staehpj1, if you haven't seen it already, you must look up (CGOAB) Stefan Steen's trip from BC, Canada to NYC with only seatbags! They don't list their equipment but it only takes reading their journal to figure out what they brought. I thought we packed pretty lite but these guys are amazing. Part of the difference is that hardy Canadians don't require the warm clothes that wimpy Arizonans do  ;) 

Suzanne

37
General Discussion / Re: Hi, I'm a newby after advice!
« on: November 17, 2011, 10:11:01 am »
Be sure to sign up at warmshowers.com, a network of people who host cyclists in their homes overnite. Americans love all things Australian, you'll find plenty of takers! 

38
General Discussion / Re: Stupid Hotel Question
« on: November 08, 2011, 04:55:15 pm »
My husband & I just completed the first half of the TransAm (OR coast to Pueblo, CO) 100% motels, didn't carry camping gear. Longest day 71 miles.  All accommodations / prices / contact info on blog:

http://bicyclelife.topicwise.com/doc/yumadons1

Suzanne

39
South Atlantic / Good route from Fulton, MS to Hilton Head, SC?
« on: October 25, 2011, 05:31:37 pm »
We did the first half of the TransAm from the OR coast to Pueblo, CO, this year and have 2 months to do the second half starting 9/1/12. We'll take the TransAm from Pueblo and want to adjust the route to end at Hilton Head, SC. My thought is to take the TransAm to the Underground RR south to Fulton, MS, then cut across AL & GA to Hilton Head. Would appreciate any suggestions on getting from the Underground RR to Hilton Head. We're slow, 40-50 miles daily unless tailwind.

Suzanne
Yuma, AZ

40
General Discussion / Re: TransAmerica 2012
« on: October 18, 2011, 02:57:45 pm »
Forgot to say that not just McD's, but many restaurants & cafes along the route have free wifi so if you don't need your daytime hours to ride, you can get quite a bit done at food stops. It took me forever to post pix to my blog so I was better off doing my internetting at nite & using rest days to make reservations (used both internet & phone for that). Hotels.com has good prices, lots of small towns won't have any listings with them. Momandpopmotels.com has listings in many tiny TransAm towns, most of their motels have phone numbers listed but many aren't big enough to have a website, so you have to call for prices. They don't keep the website up to date either, but it's still helpful.

Suzanne
Yuma, AZ

41
General Discussion / Re: TransAmerica 2012
« on: October 18, 2011, 02:45:24 pm »
On the western half (Oregon coast to Pueblo, CO), I'd say motels averaged ~$75 including tax, but they'll be a bit cheaper on the eastern half. And as John says, some free warmshowers nites will bring that average down. There may also be stretches where you're cycling & moteling with another rider & can split the cost. Most US motels charge the same for one or two people. A room with 2 beds is the most common setup and doesn't necessarily cost anymore than a room with one bed. Motel front desks frequently gave us 2 bed rooms when cost was the same because there was more room for 2 bikes. Link to blog:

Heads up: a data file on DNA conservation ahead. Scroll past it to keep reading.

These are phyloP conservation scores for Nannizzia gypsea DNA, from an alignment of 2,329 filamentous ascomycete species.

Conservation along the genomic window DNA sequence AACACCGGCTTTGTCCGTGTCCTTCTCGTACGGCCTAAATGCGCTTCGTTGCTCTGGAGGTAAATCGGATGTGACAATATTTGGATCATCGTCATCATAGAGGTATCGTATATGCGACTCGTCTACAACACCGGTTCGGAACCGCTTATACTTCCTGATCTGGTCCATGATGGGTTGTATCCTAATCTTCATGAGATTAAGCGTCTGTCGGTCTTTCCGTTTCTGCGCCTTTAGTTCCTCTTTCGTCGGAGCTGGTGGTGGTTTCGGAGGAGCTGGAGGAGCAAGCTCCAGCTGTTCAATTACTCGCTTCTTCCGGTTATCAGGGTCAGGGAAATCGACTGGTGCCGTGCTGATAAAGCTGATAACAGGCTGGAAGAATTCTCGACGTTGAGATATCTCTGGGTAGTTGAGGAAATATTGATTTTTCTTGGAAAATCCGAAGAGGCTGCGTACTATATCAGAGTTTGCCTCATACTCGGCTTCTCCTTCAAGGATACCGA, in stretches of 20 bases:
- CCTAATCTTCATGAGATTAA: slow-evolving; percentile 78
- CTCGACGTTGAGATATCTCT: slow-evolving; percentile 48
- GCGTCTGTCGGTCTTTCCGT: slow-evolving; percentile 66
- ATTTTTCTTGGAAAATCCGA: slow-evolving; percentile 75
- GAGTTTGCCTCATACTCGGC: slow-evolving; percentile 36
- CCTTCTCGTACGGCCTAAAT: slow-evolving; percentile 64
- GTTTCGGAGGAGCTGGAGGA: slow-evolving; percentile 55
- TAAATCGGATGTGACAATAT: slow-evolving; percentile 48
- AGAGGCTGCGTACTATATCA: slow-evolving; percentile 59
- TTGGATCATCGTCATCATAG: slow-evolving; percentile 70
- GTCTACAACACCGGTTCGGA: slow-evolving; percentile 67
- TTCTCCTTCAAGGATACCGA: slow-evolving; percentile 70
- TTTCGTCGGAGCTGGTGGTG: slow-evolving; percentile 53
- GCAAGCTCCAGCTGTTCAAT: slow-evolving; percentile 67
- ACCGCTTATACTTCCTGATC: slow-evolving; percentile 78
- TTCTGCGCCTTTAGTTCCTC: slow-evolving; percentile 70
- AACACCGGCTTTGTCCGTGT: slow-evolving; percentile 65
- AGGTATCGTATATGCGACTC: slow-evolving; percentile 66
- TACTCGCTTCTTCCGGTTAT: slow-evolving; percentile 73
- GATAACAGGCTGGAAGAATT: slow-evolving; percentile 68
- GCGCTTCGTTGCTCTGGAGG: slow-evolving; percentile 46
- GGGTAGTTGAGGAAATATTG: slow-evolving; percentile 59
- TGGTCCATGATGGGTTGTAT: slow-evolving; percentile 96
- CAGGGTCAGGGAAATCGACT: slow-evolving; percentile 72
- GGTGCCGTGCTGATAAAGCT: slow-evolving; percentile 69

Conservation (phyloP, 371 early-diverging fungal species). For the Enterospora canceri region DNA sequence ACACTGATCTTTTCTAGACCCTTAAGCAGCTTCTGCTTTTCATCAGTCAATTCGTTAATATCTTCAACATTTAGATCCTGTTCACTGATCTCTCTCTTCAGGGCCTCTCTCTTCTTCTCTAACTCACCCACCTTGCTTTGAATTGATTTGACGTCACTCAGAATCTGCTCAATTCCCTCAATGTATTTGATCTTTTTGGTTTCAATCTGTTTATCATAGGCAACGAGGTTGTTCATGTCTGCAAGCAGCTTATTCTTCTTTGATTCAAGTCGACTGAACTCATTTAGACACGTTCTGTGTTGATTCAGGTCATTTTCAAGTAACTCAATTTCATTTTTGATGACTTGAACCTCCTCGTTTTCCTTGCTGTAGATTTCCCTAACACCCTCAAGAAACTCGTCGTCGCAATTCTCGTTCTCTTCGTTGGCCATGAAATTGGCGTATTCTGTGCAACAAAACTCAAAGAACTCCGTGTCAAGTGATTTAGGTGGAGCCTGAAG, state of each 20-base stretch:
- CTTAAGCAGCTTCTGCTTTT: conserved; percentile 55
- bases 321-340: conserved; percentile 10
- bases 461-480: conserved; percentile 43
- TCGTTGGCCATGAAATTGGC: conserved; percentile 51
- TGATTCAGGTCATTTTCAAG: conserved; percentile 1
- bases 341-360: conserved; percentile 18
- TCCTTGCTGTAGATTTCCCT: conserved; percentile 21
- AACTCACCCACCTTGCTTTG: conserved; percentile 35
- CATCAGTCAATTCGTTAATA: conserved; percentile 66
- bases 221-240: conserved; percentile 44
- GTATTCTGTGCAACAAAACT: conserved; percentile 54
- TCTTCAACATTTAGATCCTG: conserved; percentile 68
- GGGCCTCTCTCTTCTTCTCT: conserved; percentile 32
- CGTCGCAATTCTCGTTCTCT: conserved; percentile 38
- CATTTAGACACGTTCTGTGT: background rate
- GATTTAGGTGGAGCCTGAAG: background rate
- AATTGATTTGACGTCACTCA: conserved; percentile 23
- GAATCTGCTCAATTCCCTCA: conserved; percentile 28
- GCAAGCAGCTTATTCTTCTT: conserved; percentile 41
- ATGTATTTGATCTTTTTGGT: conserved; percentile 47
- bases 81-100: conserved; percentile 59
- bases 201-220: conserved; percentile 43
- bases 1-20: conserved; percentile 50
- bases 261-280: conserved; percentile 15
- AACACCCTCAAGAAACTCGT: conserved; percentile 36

http://bicyclelife.topicwise.com/doc/yumadons1

Suzanne
Yuma, AZ

42
General Discussion / Re: TransAmerica 2012
« on: October 17, 2011, 02:22:03 pm »
Yes, Yellowstone motels not only book up early and are hard to get, they will be the most expensive on the trip along with those in the adjoining Tetons ($160 range). Prices of everywhere we stayed are in our blog. "Bicycling the TransAm Trail" uses symbols of $,$$, & $$$ to give you an idea which are cheapest. I'm sure you can do it cheaper than us, we were more concerned with location (making each day's ride doable distance and hillwise) than cost. Especially if you're a strong rider (could do a big day if you have to) I don't see any problem with leaving camping stuff at home. If you're doing warmshowers, you'll need good phone /wireless service to make your contacts, Verizon works better in remote areas of the west than ATT. And an added perk of motels is most of them have good wireless / phone service even if the phone you bring does not.

Suzanne
Yuma, AZ

43
General Discussion / Re: TransAmerica 2012
« on: October 15, 2011, 01:25:18 am »
Another cheap (free) alternative to motels is www.warmshowers.org and www.couchsurfing.org. We didn't do it but ran into people who did, mostly warmshowers. Americans LOVE the Brits with their accents & I'll bet you'd get first dibs. Plus, traveling alone, the company / hospitality would be fun for you :)